The radical detachment of the Enlightenment philosophy from its roots becomes, in the last analysis, contempt for man. Man, deep down, has no freedom, we are told by the spokesmen of the natural sciences, in total contradiction with the starting point of the whole question. Man must not think that he is something more than all other living beings and, therefore, should also be treated like them, we are told by even the most advanced spokesmen of a philosophy clearly separated from the roots of humanity’s historical memory.

Cardinal Josef Ratzinger Europe’s crisis of culture

Benedict: Human beings share in reason

It may sound strange, but the pope’s main point is that the most pressing problem we face in the world is not the nature of faith, but the nature of reason. How could he say this? Isn’t the problem today simply religious fanaticism and the intolerance associated with it? The pope certainly thinks these things are problems; he’s not a stupid man.

Yet in the course of his very brief treatment of Islam, he points to another dimension of the issue: How do we understand the relationship of reason to the divine?

The quotation that caused all the furor involves a 14th-century dialogue between a Byzantine emperor and an educated Persian on the subject of Christianity and Islam. The pope quotes the emperor, who says: “Show me just what Muhammad brought that was new, and there you will find things only evil and inhuman, such as his command to spread by sword the faith he preached.” Fighting words to be sure, but the pope does not quote them favorably. Rather, Benedict uses the quote to illustrate his deeper point. For Christians, it is always wrong to spread the faith through violence, precisely because of what the Christian faith claims about God. The pope says that “violence is incompatible with the nature of God” because acting against reason is contrary to God’s nature. God is reasonable, not willful or arbitrary.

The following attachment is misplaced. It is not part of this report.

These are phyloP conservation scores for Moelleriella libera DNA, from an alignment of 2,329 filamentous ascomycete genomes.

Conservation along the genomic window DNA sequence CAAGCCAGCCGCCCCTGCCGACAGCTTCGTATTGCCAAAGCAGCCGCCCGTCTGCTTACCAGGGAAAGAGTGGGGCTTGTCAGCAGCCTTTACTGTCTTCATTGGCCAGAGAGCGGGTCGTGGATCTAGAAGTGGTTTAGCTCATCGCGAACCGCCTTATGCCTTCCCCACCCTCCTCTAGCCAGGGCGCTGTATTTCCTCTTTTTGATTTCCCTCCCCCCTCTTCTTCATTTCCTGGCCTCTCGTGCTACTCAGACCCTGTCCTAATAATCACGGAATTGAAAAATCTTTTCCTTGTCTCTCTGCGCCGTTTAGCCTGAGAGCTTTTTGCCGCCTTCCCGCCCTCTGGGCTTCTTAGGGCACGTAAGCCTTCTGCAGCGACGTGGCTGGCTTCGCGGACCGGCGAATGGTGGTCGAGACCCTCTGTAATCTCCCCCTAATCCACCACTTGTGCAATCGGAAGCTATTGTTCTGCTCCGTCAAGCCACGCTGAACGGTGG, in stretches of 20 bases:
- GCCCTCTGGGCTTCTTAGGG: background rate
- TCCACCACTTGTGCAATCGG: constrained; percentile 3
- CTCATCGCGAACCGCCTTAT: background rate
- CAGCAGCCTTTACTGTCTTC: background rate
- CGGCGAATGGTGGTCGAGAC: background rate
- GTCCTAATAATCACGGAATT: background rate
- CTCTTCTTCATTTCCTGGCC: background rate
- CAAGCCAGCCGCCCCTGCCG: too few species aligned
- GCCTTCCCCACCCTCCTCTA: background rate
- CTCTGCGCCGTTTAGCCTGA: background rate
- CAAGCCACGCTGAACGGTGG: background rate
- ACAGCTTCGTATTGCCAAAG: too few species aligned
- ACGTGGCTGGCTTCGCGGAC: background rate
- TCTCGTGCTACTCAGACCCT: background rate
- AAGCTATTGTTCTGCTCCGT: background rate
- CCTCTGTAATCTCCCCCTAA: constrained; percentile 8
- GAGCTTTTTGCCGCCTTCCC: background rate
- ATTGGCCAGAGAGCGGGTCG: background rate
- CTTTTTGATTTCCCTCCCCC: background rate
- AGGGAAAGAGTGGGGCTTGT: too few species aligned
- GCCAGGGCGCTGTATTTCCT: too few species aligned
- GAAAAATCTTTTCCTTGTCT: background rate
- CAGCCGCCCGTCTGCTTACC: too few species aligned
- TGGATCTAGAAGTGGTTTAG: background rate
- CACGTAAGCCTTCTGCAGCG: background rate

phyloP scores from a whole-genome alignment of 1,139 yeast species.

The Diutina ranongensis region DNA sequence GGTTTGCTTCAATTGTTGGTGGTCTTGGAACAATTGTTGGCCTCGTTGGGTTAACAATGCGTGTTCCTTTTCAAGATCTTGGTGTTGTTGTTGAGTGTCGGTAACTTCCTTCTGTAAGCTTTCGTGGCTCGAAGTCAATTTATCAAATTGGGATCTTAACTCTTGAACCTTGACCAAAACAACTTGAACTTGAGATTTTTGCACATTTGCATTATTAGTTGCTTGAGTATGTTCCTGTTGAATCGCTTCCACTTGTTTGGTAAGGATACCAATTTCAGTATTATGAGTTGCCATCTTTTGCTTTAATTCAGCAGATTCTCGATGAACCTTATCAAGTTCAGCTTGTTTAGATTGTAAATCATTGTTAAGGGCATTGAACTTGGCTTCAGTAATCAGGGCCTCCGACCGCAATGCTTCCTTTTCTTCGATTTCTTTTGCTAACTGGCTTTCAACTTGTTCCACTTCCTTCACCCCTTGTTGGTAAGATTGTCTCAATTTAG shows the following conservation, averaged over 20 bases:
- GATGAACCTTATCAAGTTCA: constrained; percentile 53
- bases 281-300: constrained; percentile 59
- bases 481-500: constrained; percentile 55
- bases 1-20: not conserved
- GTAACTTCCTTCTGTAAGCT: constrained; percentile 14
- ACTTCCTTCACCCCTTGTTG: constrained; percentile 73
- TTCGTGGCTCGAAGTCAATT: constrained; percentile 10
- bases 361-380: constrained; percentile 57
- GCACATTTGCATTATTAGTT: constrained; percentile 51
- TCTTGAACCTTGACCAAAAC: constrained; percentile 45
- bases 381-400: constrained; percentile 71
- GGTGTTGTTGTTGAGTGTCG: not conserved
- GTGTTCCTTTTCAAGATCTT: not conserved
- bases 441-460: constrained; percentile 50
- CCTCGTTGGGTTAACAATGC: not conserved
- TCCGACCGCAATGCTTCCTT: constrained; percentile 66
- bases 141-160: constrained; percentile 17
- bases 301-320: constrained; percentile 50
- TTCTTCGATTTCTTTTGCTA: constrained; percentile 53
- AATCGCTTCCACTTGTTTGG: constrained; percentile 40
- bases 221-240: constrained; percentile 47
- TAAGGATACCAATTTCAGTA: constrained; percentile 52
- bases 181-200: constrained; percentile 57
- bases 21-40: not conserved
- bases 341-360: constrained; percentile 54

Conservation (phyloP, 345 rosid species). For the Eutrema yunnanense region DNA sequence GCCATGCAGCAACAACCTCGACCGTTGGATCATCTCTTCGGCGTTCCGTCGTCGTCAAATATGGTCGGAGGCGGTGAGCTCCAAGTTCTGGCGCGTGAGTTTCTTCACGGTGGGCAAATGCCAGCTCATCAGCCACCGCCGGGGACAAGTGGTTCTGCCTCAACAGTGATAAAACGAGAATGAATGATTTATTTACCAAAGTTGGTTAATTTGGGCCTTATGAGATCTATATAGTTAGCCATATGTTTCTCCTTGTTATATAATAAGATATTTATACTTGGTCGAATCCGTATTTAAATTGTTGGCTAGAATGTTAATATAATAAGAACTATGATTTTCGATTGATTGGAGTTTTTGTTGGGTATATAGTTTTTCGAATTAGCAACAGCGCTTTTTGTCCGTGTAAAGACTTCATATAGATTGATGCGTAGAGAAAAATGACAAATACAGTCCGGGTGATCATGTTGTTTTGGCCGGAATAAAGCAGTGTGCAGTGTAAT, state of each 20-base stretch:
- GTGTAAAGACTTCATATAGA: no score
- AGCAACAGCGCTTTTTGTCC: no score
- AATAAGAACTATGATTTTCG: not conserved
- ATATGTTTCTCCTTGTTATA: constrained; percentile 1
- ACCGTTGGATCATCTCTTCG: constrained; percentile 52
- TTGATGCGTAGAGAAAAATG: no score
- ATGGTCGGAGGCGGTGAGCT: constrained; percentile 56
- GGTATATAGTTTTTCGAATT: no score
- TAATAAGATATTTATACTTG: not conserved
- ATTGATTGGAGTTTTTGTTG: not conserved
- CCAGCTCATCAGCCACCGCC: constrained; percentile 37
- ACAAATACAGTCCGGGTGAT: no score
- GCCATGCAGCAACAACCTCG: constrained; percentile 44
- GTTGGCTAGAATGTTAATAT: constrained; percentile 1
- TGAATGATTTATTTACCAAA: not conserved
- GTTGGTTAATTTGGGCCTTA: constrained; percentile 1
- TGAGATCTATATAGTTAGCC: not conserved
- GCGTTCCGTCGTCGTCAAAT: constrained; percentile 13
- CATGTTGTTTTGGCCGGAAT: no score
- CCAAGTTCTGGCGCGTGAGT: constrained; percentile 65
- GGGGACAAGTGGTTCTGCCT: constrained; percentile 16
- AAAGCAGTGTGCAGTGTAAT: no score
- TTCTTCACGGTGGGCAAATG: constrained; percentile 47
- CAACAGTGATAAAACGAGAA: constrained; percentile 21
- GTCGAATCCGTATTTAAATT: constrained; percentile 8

This may seem like an abstract theological point, but much of our common life hangs on it. By analogy, what if the people who ruled our country were willful and arbitrary? What if they said they were above reason or even acted contrary to it? If they made no pretension to being reasonable, there would be no reason for them to shirk away from threats and violence.

By contrast, we demand reasons from our fellow citizens, and especially from people in charge, when they act in the public sphere. In turn, we (hopefully) respect our fellow citizens’ intelligence and good will enough to give them reasons when they ask us to justify our own actions.

When we do this, we are making a large statement about the way things are: Human beings share in reason, and we need to justify the decisions that govern our common life by appealing to reason so that we can persuade rather than manipulate. Manipulation and violence are wrong because they violate who we are most deeply as human beings.

The pope’s point is partly that religious people believe God is the fundamental ground of reality. If we think that what is most real is willful and arbitrary, we can justify all sorts of irrational domination and violence. He is urging us to rethink the essential connection between God and reason.

Thomas W. Smith Pope’s focus: Reason